Chris Mooney (who still doesn’t have an RSS feed) has an interesting post about how Republicans have undermined important public policy initiatives on issues such as the environment by claiming that too much scientific uncertainty exists on the topic. He quotes a 1996 report by George Brown, the former Democratic minority leader of the House Science Committee:
No politician should be allowed to cut off a serious public policy debate on the basis that the underlying science is uncertain. Degree of scientific certainty is only one of many factors that enter into policy decisions. Even where there is substantial scientific uncertainty, a policy action might still be justified in a policy-maker’s view depending on factors such as the nature, distribution, and significance of the possible harm to be avoided and the cost of implementing the policy to avoid the harm. This perennial question — “Do we know enough to act?” — is inherently a policy question, not a scientific one.
To my mind, this brings up an important question — how do we take science out of politics so that we can make policy decisions? Arthur Kantrowitz has proposed an interesting solution: Science Courts. The name is catchy, but unfortunate (a holdover from earlier efforts) since decisions would be made very differently than in a law court.
K. Eric Drexler provides a good account of some important differences in how science courts will differ from judicial courts:
This procedure must differ from that of a court in various ways. For example, the technical panel — the forum’s “jury” — must be technically competent. Bias might lead a panel to misjudge facts, but technical incompetence would do equal harm. For this reason, the “jury” of a fact forum must be selected in a way that might be dangerous if allowed in courts of law. Since courts wield the power of the police, we use juries selected from the people as a whole to guard our liberty. This forces the government to seek approval from a group of citizens before it punishes someone, thus tying the government’s actions to community standards. A fact forum, however, will neither punish people nor make public policy. The public will be free to watch the process and decide whether to believe its results. This will give people control enough.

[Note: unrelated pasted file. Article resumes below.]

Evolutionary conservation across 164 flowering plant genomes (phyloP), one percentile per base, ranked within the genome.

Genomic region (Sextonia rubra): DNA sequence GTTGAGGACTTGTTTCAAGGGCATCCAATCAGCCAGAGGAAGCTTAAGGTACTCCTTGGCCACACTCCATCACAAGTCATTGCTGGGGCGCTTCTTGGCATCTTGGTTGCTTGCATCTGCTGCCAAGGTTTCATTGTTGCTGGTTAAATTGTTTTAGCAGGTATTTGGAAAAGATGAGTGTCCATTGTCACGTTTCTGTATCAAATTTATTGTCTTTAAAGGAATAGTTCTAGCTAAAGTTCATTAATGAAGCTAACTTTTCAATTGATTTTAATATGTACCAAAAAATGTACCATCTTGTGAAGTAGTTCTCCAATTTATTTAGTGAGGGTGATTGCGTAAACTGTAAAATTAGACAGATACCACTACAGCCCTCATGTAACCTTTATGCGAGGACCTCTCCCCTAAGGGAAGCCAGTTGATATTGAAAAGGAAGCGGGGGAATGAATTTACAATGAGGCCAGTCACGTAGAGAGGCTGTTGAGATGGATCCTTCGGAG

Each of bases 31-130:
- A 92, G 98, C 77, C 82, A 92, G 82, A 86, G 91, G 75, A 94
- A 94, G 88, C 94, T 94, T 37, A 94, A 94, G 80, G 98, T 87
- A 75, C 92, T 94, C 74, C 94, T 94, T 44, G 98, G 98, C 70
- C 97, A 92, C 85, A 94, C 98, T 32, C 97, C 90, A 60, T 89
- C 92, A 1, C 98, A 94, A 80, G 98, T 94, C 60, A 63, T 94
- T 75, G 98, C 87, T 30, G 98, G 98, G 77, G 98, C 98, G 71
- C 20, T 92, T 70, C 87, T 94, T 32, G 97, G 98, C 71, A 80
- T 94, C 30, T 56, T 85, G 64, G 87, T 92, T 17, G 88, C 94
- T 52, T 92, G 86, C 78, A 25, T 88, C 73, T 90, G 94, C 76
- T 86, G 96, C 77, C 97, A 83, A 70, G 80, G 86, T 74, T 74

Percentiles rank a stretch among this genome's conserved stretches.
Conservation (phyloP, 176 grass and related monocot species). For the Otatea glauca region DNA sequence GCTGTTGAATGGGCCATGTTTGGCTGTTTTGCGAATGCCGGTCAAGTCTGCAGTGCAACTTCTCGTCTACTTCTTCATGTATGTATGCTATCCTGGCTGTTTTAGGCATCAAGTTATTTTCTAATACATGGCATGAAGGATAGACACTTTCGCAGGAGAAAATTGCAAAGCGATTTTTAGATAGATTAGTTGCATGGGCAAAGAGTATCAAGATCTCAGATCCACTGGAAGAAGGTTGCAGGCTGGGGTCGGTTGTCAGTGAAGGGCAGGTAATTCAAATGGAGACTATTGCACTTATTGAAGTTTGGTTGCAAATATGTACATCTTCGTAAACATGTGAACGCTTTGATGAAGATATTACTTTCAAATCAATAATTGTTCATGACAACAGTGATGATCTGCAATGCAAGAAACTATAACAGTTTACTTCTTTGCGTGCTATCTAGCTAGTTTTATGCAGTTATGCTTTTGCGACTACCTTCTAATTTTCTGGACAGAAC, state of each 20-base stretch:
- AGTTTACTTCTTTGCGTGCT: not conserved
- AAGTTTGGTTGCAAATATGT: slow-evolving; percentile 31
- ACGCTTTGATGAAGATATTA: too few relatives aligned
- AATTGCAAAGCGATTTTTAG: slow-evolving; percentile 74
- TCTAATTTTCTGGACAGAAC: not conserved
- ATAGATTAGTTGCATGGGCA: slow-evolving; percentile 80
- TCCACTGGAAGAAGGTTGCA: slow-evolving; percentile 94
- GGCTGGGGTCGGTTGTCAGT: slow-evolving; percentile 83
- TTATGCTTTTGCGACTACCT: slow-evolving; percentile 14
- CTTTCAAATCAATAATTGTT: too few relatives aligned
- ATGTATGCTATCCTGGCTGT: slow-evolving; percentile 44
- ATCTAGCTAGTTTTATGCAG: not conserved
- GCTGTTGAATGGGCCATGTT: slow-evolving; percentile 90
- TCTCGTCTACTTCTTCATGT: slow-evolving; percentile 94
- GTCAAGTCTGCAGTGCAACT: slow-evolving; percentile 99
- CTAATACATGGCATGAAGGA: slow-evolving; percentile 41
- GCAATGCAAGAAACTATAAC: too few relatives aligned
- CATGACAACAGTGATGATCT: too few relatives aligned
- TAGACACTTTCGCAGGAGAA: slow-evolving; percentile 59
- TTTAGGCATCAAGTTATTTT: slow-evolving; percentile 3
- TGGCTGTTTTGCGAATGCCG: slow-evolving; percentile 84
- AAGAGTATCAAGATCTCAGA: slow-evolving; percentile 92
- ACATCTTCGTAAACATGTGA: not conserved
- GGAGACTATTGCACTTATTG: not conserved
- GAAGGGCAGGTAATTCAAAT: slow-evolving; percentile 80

One of Kantrowitz’s most interesting findings in using such procedures is that:
It was found that apparent factual disagreements between scientists prominent in public debates on policy issues could be dramatically reduced when they faced the prospect of public cross examination.
The thing is, while scientists often have serious disagreements, they are often disagreements about things that have little impact on public policy decisions. Again, from Kantrowitz’s experiments with using such courts:
The most striking output from these procedures has been the degree of agreement that could be achieved between the scientist-advocates on the scientific facts. Preceding the scheduled public cross examination, the advocates were invited to make factual statements basic to their positions. It was almost always found that adversaries were in substantial agreement so that an agreed upon statement could easily be negotiated. In the Love Canal case, these agreements were not recorded. However, it was apparent that areas of disagreement selected for cross examination were far less important than advocates’ previous positions had led us to expect.
This would directly undermine Republican attempts to misrepresent issues on which there is profound scientific consensus as lacking in “sound science.”